James MacMillan

Community music-making is the jewel in the British crown

The nation’s composers have long celebrated its vital role in the musical ecology of these islands

Benjamin Britten’s Peter Grimes, performed on the beach at Aldeburgh festival in 2013. Credit: Bethany Clarke/Getty Images

Music is a universal language. The style that has enraptured me since childhood, classical music, has always had an international dimension, and has taken me around the world in the decades since. But even in those early boyhood encounters I became aware of music and musicians from many different lands and eras. Apart from the beauty and excitement of the music itself, the art form became an early gateway for me to languages, history, geography, philosophy, theology and much more.

There were clearly a lot of Germans to grapple with (Bach, Beethoven, Brahms) — and some French (Debussy, Ravel) —as well as Italians (Vivaldi, Verdi) and lots of Russians too (Tchaikovsky, Stravinsky, Shostakovich). But where did my own country figure in all of this? It’s generally thought that Britain was a bit behind the mainland European curve in the early stages of the classical evolution, but we caught up fast with the arrival of Handel in London in 1712. But in due course the young music student learns of a rich hinterland of earlier music in England and Scotland embracing Thomas Tallis, William Byrd, Henry Purcell and many others. And pre-Reformation Scotland threw up a genuine composing genius in Robert Carver (c.1485-c.1570).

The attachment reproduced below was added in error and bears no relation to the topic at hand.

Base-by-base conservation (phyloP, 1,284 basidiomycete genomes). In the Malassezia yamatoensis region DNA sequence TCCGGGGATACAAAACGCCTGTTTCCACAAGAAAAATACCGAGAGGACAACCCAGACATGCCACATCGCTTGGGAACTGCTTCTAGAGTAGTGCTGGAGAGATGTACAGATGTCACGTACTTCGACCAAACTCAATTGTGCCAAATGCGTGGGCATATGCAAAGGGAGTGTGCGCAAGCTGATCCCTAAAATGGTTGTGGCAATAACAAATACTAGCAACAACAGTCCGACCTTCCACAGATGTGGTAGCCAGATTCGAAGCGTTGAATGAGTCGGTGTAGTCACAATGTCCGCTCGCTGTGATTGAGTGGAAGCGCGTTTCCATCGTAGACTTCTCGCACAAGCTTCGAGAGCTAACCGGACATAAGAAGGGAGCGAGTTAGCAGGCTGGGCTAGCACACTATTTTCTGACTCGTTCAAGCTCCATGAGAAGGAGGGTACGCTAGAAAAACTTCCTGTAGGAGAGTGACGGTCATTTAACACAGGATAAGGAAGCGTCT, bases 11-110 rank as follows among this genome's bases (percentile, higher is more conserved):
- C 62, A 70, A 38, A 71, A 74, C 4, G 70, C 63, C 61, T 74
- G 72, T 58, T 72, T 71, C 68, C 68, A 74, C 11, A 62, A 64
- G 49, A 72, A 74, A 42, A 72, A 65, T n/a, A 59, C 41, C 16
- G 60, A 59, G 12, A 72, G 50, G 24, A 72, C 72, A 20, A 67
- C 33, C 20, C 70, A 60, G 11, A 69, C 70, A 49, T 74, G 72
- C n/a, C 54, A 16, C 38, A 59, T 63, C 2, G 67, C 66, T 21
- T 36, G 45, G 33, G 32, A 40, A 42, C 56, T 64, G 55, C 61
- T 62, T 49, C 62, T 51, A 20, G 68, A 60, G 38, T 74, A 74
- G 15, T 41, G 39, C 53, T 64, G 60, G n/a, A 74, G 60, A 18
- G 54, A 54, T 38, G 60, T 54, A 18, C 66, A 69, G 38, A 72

It’s strange that a culture so proud of its own history and character and fond of trumpeting its Scottish exceptionalism is curiously mute about our great 16th-century composer. But modern Scotland is equally coy about its early literary heroes — John Barbour, Robert Henryson and William Dunbar. It’s as if patriotic modern Scotland is embarrassed or bewildered by its Catholic beginnings. Is this why we have never truly celebrated Carver, one of Europe’s greatest composers of the period, who just happened to be Scottish?

Influenced by composers in continental Europe, it is thought that he might even have travelled to Rome and the Netherlands in the learning of his craft.

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